Question on Agent Etiquette
- By: Jessica Faust | Date: Sep 29 2008
I queried Agent Jane sometime back. Agent Jane has been great. Agent Jane offered revisions and Author Me liked the changes and resubmitted. Now Agent Jane is MIA. Author Me should have gotten a response a few weeks ago as promised from Agent Jane. Agent Jane did not respond. Agent Jane did not give a ‘busy now, give me another week or so’. Agent Jane just disappeared even though she always seems excited about my work. Author Me sent follow-up. Agent Jane still not respond. I know Agent Jane is busy. This busy time with conferences ending. *please note, this not first time I had to send follow-up to get Agent Jane’s attention* Author Me would like to submit other material to Agent Amy at same agency sometime in the future. Since I can’t seem to get a yes or no answer from Agent Jane, would it be in poor taste to query Agent Amy in a couple months?
This is one of those frustrating situations for authors. What do you do when you still like the agency, but realize the agent you’ve been communicating with is not the agent for you? I think that yes, you can definitely submit to Agent Amy as long as it is not the same work you have submitted to Agent Jane, and I would also suggest that you either wait until Agent Jane has officially responded (read rejected) or until a sufficiently lengthy amount of time has passed. Do they have posted submission response times? Since you have been working with Agent Jane it seems that you would have some idea of how long she takes. Give her a little extra time beyond that and then, if you are really anxious to submit to Agent Amy and Agent Jane is not responding, you can always send an official email pulling your work from submission. Something along the lines of, “Thank you so much for your consideration of Title of My Work sent on Date, but at this time I must respectfully pull my work from consideration.” The reason for this is that you can put the agents and then of course yourself in a difficult situation if for some reason they both come forward with two different books and suddenly want to offer representation.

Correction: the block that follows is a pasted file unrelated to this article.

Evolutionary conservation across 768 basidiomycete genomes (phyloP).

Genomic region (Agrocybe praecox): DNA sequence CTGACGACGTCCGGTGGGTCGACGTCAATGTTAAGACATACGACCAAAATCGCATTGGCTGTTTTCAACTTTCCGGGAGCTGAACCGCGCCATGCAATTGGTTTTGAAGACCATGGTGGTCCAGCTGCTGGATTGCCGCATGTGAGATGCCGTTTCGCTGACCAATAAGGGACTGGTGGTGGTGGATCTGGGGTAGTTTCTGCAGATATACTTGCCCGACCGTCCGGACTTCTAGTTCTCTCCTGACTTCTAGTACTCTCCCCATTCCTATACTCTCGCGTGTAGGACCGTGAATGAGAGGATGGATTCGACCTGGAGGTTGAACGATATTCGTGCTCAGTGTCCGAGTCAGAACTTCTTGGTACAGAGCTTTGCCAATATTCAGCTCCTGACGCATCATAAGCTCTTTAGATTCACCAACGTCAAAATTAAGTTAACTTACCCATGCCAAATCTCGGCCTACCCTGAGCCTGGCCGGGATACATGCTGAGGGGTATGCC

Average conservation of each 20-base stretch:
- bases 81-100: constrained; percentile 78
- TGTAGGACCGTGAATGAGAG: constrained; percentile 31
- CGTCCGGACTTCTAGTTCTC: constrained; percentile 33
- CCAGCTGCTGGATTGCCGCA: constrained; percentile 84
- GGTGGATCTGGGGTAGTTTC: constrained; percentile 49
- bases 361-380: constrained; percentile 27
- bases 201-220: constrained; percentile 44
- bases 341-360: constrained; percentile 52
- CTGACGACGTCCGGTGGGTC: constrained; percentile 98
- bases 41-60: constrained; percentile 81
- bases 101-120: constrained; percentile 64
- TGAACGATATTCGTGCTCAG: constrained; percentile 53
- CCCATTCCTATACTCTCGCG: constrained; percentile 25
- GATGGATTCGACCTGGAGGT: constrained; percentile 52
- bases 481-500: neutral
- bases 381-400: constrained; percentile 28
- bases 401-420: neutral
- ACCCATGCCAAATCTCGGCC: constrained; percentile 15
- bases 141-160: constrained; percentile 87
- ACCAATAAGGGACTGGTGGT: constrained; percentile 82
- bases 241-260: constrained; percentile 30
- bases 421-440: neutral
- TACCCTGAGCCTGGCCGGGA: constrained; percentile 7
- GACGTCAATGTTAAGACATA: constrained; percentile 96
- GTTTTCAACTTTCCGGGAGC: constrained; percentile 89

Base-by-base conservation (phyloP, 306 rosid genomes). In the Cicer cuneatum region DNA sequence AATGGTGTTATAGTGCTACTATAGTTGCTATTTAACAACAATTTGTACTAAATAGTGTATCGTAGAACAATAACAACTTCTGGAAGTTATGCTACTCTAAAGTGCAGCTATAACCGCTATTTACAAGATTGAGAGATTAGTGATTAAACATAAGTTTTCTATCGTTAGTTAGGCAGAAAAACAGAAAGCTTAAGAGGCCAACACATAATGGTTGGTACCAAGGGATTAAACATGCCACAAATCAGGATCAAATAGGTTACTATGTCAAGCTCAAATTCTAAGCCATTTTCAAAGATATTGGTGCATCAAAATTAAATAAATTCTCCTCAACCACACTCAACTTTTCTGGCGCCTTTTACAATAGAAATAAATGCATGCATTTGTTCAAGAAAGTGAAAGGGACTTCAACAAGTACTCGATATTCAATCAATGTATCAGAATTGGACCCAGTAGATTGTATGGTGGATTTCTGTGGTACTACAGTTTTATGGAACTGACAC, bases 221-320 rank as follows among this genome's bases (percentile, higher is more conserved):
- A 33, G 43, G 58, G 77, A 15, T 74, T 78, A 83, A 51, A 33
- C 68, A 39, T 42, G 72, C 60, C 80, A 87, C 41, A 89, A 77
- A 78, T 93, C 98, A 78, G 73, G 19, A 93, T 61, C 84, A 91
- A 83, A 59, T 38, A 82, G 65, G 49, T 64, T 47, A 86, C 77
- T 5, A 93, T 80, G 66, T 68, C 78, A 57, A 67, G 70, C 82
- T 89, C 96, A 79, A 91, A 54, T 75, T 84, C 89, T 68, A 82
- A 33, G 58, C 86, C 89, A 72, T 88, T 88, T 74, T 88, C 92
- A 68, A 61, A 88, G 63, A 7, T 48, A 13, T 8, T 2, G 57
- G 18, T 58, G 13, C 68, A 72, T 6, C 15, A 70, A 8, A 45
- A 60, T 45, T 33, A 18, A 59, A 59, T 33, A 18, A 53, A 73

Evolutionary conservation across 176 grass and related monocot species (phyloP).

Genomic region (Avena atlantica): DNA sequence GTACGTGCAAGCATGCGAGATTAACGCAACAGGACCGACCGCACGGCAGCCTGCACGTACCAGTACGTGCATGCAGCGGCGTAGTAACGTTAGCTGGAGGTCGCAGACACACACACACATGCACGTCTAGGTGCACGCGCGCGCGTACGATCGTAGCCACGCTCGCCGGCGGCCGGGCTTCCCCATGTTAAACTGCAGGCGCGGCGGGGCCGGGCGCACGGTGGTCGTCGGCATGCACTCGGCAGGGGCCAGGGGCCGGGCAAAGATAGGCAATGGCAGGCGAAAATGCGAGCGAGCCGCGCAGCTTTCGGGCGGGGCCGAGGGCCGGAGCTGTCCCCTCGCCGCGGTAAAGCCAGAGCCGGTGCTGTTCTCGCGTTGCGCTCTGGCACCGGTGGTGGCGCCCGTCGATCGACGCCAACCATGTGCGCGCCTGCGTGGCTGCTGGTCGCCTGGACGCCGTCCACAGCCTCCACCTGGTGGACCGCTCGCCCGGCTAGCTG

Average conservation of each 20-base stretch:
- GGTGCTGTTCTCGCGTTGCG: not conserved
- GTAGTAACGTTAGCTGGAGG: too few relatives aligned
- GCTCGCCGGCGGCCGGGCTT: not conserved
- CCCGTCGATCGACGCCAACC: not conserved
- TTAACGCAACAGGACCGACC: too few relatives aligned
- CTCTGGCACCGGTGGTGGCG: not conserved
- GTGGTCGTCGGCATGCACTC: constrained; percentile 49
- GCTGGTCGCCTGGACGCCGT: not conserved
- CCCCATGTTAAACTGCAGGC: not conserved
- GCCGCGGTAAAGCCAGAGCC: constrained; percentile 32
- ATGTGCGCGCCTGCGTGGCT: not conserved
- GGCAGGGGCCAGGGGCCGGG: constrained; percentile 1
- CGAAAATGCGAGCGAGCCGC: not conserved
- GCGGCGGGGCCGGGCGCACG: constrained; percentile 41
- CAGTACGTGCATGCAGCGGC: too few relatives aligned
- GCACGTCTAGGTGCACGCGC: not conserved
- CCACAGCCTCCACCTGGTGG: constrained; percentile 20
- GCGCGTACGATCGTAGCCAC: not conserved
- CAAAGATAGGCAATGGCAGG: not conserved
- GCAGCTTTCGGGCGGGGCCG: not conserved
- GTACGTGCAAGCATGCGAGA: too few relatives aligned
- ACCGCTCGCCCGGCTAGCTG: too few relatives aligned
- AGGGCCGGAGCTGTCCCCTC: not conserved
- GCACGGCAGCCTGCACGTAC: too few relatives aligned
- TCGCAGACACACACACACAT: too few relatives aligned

Once you have pulled the work from consideration wait a week or two and send to Agent Amy. Every office works differently and I can’t tell you how closely this office shares things like submission lists or projects, but waiting a week or two should take the sting out of you pulling the work from consideration if that’s what you need to do.
One last bit of advice, that you didn’t necessarily ask for: don’t put all of your books in one agency basket. While you obviously like this particular agency and want to work with them, there are a lot of fabulous agencies out there and fabulous agents, so try not to get too fixated on “the one.” The other thing to consider is what if Agent Jane does come forward and offer representation? Based on your question it seems that you should and do have some concerns about her lack of response. If she does offer, I would address that concern directly. Tell her flat out that based on your correspondence while the work was under consideration you have some concerns about her communication style. And then make sure you have that book (or another) out with other agents so you can leverage the offer if you don’t feel Agent Jane is right for you. Because yes, an offer is an offer no matter what book it is on, so don’t be afraid to leverage any offer of representation into the best offer of representation.